3. hoppy says:

    BuggyQ, we never had enough people in Afghanistan to begin to provide stability. That was a war fought in large part to prove that our imbecilic Secretary of Defense knew what he was doing, which was to reduce the size of any military unit doing any job. He convinced himself that the world was aching to adopt anything American, and all we had to do was nudge aside anyone who might interfere with their doing that. Of course the theory was incorrect, and it failed utterly in Afghanistan.
    I was opposed to invading Afghanistan from the beginning. The only slight justification for doing so was that the Taliban began to call bin Laden their “defense minister”. It will always be a mistake to wage a war on any entity other than a nation. Only a nation can surrender, negotiate a armistice, or otherwise end a war. When you wage a war on a band of criminals in a foreign country, you are destined to fail. And, we will fail in Afghanistan just as we did in Iraq.
    The proper response to bands of criminals operating in a foreign country is to use the United Nations. Only that body is equipped to help the “host” nation to establish a strong enough government to be able to stop such criminal activity. We have allowed the impasse that developed when the USSR was the all-purpose “bad guy” to interfere with developing the capabilities of the UN to handle situations like in Afghanistan.
    Behind all of this US misadventure is the drive to accumulate wealth by a few very wealthy people both in the US and in European countries. But, that’s another subject.

  4. MapleStreet says:

    There were so many social falacies involved from the onset (and I’m an engineer – so I imagine the sociologists are going ape about this).
    We tried to impose our yardsticks on their society. e.g. – things such as govt stability may not have a whole lot of meaning in their society.
    They aren’t a unified society. As I understand it, the “country” is divided among tribal lords. And a
    tribe is further divided among essentially independent subgroups. And as you pointed out, they aren’t a unified ethnicity with a unified history.
    We totally ignored the way they made mincemeat out of Russia when it tried to impose stability.
    We couldn’t understand that areas of the country are so isolated they can do whatever they want.
    However, as hoppy almost says, Halliburton **did** get their new pipeline.

  5. Maitri says:

    Arabs (their governments, in particular) are a funny lot, though. Kuwait and other OPEC countries didn’t want western interference when they set exorbitant prices back in the 80s and 90s, and the US was accused of butting in where it didn’t belong during the Iran-Iraq war (when we oh-so-ironically gave Iraq all the weapons they later fought us with). The US was also asked to stay the hell out during the Iraqi invasion (although I have it on good account that it was agreed upon between Iraq and the US to “shake up Kuwait a bit”). Then, when things got too hot to handle in late 1990, the Kuwaitis kissed American behind, stood on a chair like girls and asked us to save them. A few years later, they summarily retreated to the intellectual caves whence they came and we were re-relegated to chopped-liver status. So, we are in our military-outspending glory also required to go HELP the rest of the world, but how and when they want it (which is irritating, but, in the case of the recent Iran furor, is not totally unjustified).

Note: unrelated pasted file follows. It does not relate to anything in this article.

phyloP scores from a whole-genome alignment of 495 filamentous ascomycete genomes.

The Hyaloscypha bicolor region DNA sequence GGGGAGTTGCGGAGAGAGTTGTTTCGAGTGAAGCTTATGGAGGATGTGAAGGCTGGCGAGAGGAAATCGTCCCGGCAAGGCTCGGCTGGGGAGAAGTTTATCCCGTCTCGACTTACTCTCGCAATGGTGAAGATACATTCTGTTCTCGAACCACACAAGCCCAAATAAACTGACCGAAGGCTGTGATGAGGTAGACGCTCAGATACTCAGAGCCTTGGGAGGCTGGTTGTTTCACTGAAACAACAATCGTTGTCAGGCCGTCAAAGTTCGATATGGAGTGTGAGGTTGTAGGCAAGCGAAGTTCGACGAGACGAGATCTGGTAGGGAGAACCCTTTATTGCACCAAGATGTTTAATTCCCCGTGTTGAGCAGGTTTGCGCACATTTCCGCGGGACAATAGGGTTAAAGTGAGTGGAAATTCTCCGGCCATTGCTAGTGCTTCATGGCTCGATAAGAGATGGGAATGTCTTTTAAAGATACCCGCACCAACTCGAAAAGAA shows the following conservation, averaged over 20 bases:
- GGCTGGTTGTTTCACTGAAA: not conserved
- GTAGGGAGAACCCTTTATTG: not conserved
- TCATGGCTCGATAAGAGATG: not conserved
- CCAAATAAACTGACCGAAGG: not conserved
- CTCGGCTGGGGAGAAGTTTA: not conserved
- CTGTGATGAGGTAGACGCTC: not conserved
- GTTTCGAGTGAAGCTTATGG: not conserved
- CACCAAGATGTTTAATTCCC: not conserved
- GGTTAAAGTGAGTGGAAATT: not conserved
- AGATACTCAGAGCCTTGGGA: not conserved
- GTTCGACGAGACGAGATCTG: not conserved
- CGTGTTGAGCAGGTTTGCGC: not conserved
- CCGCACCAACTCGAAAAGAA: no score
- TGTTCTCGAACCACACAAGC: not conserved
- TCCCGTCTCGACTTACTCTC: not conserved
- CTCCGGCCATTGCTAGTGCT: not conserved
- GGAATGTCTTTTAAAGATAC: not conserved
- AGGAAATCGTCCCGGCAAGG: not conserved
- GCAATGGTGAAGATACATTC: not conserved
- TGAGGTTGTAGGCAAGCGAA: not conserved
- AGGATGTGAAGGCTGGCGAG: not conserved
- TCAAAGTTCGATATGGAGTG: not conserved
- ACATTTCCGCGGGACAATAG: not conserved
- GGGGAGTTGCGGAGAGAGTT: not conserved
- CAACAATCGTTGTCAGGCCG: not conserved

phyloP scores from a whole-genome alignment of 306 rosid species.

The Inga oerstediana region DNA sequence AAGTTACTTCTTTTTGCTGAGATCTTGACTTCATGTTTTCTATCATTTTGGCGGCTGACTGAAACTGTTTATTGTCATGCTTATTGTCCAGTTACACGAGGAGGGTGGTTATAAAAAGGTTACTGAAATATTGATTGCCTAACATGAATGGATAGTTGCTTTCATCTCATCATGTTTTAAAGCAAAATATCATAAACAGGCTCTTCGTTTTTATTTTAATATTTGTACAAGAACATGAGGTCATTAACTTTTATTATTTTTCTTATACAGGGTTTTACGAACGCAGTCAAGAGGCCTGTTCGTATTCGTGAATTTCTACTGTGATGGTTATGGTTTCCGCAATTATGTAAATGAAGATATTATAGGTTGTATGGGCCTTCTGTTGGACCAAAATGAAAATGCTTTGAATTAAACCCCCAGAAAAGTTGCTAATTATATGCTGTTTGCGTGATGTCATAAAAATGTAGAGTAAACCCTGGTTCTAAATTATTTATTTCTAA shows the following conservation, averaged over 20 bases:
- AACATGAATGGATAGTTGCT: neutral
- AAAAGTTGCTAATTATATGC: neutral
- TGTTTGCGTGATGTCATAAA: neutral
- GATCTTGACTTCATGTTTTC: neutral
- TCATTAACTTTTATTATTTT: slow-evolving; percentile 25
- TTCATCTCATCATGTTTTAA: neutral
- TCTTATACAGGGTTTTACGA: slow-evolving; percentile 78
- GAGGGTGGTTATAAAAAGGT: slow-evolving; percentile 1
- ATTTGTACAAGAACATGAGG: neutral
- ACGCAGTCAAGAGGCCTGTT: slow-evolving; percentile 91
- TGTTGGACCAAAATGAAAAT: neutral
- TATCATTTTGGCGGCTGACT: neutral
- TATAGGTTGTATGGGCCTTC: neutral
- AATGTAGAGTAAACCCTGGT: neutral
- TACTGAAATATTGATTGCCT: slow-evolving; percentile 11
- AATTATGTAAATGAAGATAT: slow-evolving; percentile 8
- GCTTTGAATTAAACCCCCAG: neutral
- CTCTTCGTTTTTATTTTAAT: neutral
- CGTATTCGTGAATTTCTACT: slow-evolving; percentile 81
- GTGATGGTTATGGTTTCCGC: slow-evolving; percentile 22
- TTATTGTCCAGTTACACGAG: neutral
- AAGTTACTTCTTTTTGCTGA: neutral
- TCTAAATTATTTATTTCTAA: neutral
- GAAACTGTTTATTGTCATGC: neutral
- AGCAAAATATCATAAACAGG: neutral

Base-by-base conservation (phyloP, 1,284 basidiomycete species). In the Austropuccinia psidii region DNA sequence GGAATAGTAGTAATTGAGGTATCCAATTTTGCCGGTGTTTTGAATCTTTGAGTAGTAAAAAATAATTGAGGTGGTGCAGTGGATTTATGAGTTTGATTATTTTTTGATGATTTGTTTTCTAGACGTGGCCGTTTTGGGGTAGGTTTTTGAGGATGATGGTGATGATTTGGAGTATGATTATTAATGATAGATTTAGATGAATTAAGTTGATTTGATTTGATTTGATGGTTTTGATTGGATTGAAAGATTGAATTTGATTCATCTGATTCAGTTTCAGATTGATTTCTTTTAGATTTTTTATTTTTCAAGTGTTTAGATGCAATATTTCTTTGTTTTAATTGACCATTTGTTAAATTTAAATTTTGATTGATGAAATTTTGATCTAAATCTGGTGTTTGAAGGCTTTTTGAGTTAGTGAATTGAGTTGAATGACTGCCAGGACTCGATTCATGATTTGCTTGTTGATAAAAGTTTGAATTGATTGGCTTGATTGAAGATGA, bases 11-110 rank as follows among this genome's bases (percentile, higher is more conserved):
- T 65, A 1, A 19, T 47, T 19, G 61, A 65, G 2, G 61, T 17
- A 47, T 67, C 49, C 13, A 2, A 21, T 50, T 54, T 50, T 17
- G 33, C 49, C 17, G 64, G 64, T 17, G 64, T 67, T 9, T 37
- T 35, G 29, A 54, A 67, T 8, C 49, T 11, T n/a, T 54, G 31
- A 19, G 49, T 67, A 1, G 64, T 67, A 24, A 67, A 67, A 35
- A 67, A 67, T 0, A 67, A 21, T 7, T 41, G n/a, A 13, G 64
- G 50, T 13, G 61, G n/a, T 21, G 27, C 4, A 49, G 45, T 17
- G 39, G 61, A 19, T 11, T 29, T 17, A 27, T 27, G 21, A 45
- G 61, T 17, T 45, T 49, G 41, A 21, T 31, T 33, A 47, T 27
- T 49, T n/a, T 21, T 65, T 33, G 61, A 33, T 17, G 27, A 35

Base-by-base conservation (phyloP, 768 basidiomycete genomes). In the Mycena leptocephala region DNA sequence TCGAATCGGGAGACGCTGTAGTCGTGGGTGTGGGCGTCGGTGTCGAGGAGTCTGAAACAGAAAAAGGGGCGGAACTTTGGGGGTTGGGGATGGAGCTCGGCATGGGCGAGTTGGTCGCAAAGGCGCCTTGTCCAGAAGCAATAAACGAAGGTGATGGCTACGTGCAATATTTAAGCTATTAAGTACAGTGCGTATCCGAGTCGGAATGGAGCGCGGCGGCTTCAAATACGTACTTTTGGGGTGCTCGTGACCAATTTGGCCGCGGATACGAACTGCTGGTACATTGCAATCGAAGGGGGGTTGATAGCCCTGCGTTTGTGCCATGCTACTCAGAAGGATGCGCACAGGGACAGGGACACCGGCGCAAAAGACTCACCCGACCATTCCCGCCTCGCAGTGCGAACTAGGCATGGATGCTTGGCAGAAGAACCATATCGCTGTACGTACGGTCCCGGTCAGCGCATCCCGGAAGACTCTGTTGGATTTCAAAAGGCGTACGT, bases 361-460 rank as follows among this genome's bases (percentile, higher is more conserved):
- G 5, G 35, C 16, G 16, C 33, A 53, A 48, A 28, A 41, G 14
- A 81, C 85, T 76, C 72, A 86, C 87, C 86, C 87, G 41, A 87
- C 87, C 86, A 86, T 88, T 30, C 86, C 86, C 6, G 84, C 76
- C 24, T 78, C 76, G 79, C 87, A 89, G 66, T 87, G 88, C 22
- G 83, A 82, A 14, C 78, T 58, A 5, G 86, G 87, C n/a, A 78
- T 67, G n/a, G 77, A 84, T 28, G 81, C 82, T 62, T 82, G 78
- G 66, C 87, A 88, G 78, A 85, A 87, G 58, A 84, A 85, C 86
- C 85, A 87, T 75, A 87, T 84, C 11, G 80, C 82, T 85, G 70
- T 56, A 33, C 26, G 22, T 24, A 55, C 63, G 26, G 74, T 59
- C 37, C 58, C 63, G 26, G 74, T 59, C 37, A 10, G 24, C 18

We gave Japan a bunch of resources after WWII and they did good with it. We give Pakistan a bunch of money to improve their military in order to eradicate terrorists (real terrorists, not terrists) and they swallow the money and laugh at us while the multi-faceted, hundred-headed creature that is Islamic terrorism still menaces the world.
    You don’t outspend the rest of the world militarily and then not use that military when attacked. I agree. Frankly, we should kick Pakistan to the curb and beat the crap out of the AQ-supporting military officials, but what about its people who want democracy and can stand some help from us? However, like Buggy says, there’s no such thing as Democracy MREs that can be dropped into the cultural war zone. So, what is our solemn American duty during a nation’s cultural civil war? Do we just give help where needed (and make strange bedfellows in the process, as we are so fond of repeatedly doing) or invade with our notions of democracy and hope something sticks? I’m not a fan of either, especially not the latter, because it introduces things like unnecessary deaths, really shady business deals and proselytism (yeah, let’s add another confused religion to the mix when these people are trying to sort their own religious shit out for themselves). Yet, we can’t stand idly by. And don’t feed me the UN as an answer – another corrupt bunch of pansies, if I’ve ever seen any. (but, who knows, the answer may be a stronger UN, not influenced by Allied interests in the Middle East, yeah right).